The MTA is still mulling service cuts in the coming years, despite receiving nearly $15 billion in federal aid since the start of the COVID-19 pandemic, officials said Wednesday.
Transit leaders anticipate a multi-billion dollar deficit as soon as 2025, if the authority opts to skip this year’s planned fare increase, Chief Financial Officer Bob Foran said during the authority’s monthly board meeting.
“We’re going to run out of federal aid by 2024, and we’ll face a $3.5 billion cumulative deficit in ‘24 and ‘25,” Foran told board members.
“At some point, we need to figure out where is our ridership needing us to take them, what are the levels of service that we need to provide to meet the needs… so that we don’t have to do some last-minute, desperate, massive layoffs.”
Powerful MTA board member Larry Schwartz, an appointee and key aide of Gov. Andrew Cuomo, declared Monday that “there’s not going to be a fare hike in 2021” — something Foran said will cost the MTA $890 million through 2025.
Both Foran and outgoing MTA CEO Pat Foye used the term “right-sizing” on Wednesday to describe any hypothetical service changes.
But board members were unconvinced, and warned reduced service would leave riders waiting longer for more crowded trains.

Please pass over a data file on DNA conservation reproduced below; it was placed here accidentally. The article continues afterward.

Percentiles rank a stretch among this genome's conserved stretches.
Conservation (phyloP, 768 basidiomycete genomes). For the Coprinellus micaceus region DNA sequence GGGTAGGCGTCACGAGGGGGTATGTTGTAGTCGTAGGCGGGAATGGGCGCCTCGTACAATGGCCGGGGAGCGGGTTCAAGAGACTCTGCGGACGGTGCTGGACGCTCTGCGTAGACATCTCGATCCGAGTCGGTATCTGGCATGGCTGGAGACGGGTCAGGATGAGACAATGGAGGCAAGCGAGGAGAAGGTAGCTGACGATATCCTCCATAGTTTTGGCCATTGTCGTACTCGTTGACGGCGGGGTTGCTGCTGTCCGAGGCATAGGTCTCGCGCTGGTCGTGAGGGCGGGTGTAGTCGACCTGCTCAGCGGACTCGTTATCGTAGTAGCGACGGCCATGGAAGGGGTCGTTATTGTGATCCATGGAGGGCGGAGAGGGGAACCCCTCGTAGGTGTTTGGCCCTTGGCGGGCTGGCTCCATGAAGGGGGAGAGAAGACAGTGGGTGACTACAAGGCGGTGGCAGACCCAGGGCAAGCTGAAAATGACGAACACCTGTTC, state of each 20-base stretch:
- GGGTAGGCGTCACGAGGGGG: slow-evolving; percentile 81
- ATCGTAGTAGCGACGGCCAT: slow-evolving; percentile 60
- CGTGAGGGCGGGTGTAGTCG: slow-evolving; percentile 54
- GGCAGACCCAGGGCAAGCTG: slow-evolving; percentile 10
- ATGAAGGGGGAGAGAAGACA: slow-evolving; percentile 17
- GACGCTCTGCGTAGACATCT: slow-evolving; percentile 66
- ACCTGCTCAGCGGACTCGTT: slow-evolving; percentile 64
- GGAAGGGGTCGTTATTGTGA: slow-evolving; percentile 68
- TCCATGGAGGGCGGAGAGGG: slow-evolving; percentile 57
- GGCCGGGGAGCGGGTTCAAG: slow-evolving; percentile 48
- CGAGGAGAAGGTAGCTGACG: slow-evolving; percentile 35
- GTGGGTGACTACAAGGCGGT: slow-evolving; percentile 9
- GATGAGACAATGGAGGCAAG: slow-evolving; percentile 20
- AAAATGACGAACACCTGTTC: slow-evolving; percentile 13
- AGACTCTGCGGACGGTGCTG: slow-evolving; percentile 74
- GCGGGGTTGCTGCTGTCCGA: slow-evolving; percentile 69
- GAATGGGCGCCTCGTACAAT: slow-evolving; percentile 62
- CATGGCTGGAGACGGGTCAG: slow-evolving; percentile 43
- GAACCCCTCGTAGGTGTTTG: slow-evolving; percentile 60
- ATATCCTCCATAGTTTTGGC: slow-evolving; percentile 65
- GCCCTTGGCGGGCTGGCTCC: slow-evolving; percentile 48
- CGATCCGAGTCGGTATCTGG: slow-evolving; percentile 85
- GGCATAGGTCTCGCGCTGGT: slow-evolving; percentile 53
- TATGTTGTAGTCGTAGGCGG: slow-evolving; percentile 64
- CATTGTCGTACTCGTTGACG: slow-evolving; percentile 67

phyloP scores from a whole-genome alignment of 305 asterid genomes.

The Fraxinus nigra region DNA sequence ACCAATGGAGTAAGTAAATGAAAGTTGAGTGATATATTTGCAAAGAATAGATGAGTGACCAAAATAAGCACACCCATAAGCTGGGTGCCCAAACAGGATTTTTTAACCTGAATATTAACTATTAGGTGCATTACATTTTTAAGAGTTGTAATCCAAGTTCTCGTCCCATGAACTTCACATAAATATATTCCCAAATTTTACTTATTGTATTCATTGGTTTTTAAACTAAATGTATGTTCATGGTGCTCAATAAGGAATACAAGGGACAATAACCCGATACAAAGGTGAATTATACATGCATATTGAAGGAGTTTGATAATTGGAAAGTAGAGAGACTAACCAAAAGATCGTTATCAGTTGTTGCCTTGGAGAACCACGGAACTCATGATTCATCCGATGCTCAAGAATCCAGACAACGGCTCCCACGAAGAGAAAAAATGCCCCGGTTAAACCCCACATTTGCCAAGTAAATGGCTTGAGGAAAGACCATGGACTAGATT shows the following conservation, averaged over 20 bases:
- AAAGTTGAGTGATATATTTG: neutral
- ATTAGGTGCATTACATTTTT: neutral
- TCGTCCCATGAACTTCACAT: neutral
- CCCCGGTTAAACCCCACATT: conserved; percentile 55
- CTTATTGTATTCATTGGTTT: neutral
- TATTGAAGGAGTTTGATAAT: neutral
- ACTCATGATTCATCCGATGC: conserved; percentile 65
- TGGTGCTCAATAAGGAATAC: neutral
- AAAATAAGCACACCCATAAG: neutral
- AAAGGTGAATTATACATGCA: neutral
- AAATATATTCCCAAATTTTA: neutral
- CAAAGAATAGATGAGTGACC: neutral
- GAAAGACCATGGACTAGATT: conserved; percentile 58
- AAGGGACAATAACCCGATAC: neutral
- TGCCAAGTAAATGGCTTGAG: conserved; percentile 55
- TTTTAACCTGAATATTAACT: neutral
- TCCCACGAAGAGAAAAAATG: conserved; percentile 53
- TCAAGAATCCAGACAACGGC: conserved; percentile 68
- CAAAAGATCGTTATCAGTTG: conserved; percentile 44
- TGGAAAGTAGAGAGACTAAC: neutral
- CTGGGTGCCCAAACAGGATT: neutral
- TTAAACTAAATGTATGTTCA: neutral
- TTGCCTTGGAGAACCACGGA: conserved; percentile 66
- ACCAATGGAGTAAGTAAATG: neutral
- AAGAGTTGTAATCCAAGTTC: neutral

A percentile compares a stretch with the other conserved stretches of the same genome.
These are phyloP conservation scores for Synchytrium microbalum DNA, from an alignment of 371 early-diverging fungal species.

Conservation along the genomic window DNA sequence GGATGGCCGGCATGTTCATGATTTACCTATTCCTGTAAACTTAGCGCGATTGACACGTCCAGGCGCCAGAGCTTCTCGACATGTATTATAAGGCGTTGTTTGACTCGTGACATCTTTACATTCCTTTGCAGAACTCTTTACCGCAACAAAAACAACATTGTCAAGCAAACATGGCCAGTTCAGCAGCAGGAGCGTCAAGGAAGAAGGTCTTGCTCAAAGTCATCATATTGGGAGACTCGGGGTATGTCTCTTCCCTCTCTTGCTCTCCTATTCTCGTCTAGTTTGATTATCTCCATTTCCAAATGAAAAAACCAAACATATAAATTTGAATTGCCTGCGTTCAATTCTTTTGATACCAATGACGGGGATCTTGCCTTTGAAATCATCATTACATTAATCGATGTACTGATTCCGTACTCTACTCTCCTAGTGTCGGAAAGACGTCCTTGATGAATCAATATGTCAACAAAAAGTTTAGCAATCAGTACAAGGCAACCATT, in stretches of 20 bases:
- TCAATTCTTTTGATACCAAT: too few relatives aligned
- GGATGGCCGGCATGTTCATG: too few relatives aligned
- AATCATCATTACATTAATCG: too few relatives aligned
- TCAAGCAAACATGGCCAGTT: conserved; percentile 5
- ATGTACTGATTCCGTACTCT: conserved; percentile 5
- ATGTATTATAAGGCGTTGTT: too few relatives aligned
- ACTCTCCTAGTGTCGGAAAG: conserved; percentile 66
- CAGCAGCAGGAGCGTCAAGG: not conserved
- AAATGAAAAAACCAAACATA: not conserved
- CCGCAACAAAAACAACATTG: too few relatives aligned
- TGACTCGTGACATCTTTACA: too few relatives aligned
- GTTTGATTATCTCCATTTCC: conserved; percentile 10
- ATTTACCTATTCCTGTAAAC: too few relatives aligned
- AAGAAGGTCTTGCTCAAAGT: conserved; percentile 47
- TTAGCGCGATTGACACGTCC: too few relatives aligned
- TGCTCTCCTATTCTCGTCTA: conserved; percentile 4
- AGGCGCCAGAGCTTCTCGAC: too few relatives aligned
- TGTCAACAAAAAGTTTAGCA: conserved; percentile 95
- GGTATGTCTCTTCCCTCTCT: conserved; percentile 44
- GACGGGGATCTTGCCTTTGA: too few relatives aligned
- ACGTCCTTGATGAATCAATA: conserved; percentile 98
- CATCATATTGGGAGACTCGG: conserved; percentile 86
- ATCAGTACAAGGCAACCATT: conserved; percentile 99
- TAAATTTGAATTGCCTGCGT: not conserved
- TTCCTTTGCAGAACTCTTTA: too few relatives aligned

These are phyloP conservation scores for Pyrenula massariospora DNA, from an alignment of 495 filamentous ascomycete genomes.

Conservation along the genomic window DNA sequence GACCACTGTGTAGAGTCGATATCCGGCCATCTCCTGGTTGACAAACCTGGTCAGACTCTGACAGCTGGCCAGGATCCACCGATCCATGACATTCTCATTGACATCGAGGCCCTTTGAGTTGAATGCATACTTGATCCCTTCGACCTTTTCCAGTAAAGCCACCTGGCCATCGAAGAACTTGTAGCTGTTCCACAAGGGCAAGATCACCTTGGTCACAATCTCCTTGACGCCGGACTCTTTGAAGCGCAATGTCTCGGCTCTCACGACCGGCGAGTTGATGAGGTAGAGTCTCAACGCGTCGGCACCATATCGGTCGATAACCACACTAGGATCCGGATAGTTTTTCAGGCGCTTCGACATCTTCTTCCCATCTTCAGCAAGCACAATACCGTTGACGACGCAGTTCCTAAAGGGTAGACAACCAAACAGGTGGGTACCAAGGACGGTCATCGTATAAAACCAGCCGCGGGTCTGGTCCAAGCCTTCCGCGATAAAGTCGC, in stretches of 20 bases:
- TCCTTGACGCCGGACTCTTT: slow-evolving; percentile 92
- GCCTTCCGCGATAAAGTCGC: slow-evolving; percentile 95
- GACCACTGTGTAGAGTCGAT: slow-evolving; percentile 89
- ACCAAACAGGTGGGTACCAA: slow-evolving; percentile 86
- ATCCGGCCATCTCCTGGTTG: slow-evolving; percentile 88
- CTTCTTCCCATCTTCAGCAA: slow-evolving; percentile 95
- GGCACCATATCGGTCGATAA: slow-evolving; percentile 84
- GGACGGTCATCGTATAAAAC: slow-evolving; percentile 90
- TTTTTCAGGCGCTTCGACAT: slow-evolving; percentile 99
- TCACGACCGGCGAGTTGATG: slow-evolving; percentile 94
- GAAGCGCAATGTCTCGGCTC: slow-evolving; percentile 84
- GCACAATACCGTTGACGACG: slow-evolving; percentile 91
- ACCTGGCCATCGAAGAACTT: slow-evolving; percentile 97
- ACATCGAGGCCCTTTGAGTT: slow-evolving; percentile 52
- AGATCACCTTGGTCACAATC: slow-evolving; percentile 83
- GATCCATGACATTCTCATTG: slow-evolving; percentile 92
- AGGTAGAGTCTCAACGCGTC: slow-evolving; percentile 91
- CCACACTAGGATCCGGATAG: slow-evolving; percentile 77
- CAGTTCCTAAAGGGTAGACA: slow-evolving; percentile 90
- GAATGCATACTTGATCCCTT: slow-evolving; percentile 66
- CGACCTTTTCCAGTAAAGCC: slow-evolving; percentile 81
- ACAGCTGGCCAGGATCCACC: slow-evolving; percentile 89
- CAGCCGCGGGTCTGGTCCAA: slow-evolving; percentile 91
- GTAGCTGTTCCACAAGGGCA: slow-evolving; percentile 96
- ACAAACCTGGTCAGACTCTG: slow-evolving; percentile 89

“Personally I have right sizing on high on my list of the top 10 weasel words you hear in negotiations [and] budget discussions,” said labor union rep Norman Brown.
“It’s clear to me it’s an exchange here,” Brown said. “The good news for the customer is there’s been a fare freeze — but the bad news is the head-times and the crowding on the train will both work in the opposite direction.”
The MTA received $14.5 billion in federal aid from various stimulus packages passed since the start of the COVID-19 pandemic, which decimated fare revenues.
Transit officials pushed hard for the federal money — threatening massive service cuts and layoffs if they did not get help. Aside from federal dollars, officials also sought to narrow the budget gap with a two-year wage freeze and deficit financing.
Foran said the financial forecast could wind up rosier if ridership grows fast than expected. The MTA currently projects ridership to peak at 85 percent pre-COVID levels.
Transit advocates have called on the federal government to provide even more direct funds for the MTA and other transit systems struggling to attract riders post-pandemic.
“Foran in his remarks was clear that the MTA is going to be perusing fare hikes into the future — unless there is another source of reoccurring, sustainable revenue,” said Straphangers Campaign coordinator Jaqi Cohen.
“The devil is in the details when it comes to fare hikes being taken off the table. While we’re thrilled to see no fare hike happening 2021, service cuts — especially at a time when we need more service to accommodate growing ridership — are not a good thing.”